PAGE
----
Ten days before the Elections in 2016 Hilary Clinton was leading most election forecasts, for all practical purposes Trump had already lost. However a forecast is a forecast only and nothing more; an election is only decided on Election Day, everyone can make up or change his/her mind right in front of the ballot box. One of my best friends, late Frank Neuman, kept on telling me for months that Trump would win.
Because the Midwest states had gone “Democrat” for decades, Hilary Clinton took them for granted. Black and working-class white voters, particularly the ones without college education who supported the Democrats, deserted the party in droves. For them Mrs. Clinton represented the coastal elite who had grown rich without ever fulfilling their election promises regarding jobs, medical insurance and whatever else had been there was frustrating, the current model of politics had clearly outrun its utility and creditability. With rural voters turning out in high numbers, Americans who felt overlooked by the establishment and left behind by the coastal elite made their voices heard. Notwithstanding he lost the actual vote count by almost 2 million votes, The electoral votes of the mid-West states tipped the balance in favor of Republican Trump in 2020, he has stuck to his 2016 game plan.
Mocking and insulting people, he has offered half-hearted apologies and displaying a questionable attitude towards women. In the final analysis, it did no damage to his votes where they mattered. Trump was offering a new political route with his ‘America first’ and the promise to create jobs, bring industries back to America and to continue with his hard-line stance on immigration is popular. In sheer contrast to his “slash and burn” style, he vowed to end the multiple wars that had not only killed the children of the common people but ate up the money needed to re-start the US economy. Present especially in the South since slavery times, white supremism has never fully retreated the latent white supremacist attitude of Trump appealed to the white population without college education. With poverty on the rise in the US, education in good schools is no more feasible for many families.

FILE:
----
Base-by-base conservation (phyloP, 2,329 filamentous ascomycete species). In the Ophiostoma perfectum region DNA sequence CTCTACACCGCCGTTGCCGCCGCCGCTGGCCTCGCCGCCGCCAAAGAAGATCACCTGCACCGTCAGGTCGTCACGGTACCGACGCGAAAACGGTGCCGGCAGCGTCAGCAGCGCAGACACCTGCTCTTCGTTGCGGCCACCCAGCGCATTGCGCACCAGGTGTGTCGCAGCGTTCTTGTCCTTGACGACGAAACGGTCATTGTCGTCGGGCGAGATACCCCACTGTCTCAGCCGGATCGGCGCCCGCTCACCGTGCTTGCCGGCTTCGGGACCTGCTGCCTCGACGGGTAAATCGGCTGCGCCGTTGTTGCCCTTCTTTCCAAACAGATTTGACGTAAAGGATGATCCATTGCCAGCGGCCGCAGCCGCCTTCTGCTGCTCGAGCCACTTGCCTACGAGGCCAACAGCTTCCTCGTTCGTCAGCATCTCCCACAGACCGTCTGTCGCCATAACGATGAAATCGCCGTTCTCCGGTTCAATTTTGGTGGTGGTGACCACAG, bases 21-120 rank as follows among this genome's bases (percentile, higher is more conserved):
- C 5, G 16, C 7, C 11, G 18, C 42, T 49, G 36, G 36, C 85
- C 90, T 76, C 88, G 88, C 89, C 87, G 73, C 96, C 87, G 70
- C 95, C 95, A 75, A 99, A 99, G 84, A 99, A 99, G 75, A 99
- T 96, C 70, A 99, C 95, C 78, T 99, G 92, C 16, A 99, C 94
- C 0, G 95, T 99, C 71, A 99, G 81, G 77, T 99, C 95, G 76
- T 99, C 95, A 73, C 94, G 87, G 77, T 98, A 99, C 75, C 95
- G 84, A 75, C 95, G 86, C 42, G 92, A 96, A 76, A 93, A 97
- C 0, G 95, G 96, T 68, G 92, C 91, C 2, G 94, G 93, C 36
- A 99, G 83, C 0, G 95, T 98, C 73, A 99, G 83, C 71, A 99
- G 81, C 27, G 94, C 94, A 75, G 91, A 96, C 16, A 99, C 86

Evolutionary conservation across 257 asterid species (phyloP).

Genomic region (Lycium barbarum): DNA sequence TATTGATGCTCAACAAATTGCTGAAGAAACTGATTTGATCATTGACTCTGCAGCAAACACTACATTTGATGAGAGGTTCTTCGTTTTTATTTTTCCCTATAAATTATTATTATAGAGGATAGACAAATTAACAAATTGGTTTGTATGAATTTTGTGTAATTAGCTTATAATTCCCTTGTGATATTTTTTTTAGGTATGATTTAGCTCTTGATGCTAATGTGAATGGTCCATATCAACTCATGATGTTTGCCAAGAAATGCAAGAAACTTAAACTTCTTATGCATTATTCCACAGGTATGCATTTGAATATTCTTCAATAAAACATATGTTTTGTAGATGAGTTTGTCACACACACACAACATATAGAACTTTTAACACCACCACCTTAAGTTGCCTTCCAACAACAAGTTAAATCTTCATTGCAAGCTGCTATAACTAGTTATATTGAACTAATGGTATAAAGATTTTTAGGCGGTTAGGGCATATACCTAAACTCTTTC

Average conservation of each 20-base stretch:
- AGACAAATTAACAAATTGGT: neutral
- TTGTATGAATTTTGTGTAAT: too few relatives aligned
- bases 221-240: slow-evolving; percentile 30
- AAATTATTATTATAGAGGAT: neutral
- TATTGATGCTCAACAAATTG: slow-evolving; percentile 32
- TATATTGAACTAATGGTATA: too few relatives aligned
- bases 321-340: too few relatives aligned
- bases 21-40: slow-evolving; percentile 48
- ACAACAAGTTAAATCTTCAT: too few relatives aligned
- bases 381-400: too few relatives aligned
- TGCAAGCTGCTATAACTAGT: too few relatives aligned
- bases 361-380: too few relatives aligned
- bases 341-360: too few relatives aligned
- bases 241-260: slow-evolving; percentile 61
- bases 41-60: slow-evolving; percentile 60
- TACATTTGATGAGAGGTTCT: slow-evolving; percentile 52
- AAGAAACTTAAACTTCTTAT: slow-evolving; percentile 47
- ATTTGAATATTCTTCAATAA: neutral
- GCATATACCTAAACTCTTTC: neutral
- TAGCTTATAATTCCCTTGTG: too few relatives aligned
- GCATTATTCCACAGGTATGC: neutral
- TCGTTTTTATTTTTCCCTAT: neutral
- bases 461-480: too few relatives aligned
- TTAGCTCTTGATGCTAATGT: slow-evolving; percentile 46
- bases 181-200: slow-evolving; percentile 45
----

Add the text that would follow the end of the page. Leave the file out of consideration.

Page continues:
America is facing a lot of internal problems, with its economic power diminishing, the US as the “policeman of the world” is not popular in the US electorate anymore. Having never left the US, the masses have no good idea about the rest of the world. Over the last four years, he has rolled back federal regulations on businesses, enacted corporate and income tax cuts, and signed executive orders supporting preferences for domestic-made products. Since January 2017, the US has added more than 480,000 manufacturing jobs, though analysts say growth in the sector is slowing down and Mr Trump’s related policies – like tariffs – have not addressed the structural issues at play. Before March 2020, he was sure to be re-elected. With the US economy surging, Trump was a shoo-in for re-election. Playing the epidemic down, even predicting the economy bouncing back immediately by Easter (in April), he shunned the advice of his own experts led by Dr Fauci. Boasting about immunity his infection with Covid 19 was not scientifically sound but typical of American bravado (John Wayne-style) that we see in western films. His opposition to lockdown is appealed to many voters who cannot afford to stay home but have to go out and earn their living. Linking the curbing of immigration levels to job creation for locals is the bedrock of the President’s political career. Eliminating the visa lottery and chain migration –moving from family ties to a “merit-based” entry system, he has continued the construction of the promised US-Mexico border wall – securing funding so far for 445 miles (716 km) of the 722 mile barrier.
The 2018 bipartisan “First Step Act” enacted criminal justice bill reformed laws at the federal level, giving judges more discretion during sentencing as well as strengthening prisoner rehabilitation efforts. Mr. Trump’s 2016 campaign branded himself as a firm advocate of law enforcement, this has remained so during his Presidency, most recently escalating his support of police amid the nationwide protests against racial injustice. With considerable damage to public property, the rioting and chaos has turned off droves of people who see Trump more effective in enforcing law and order.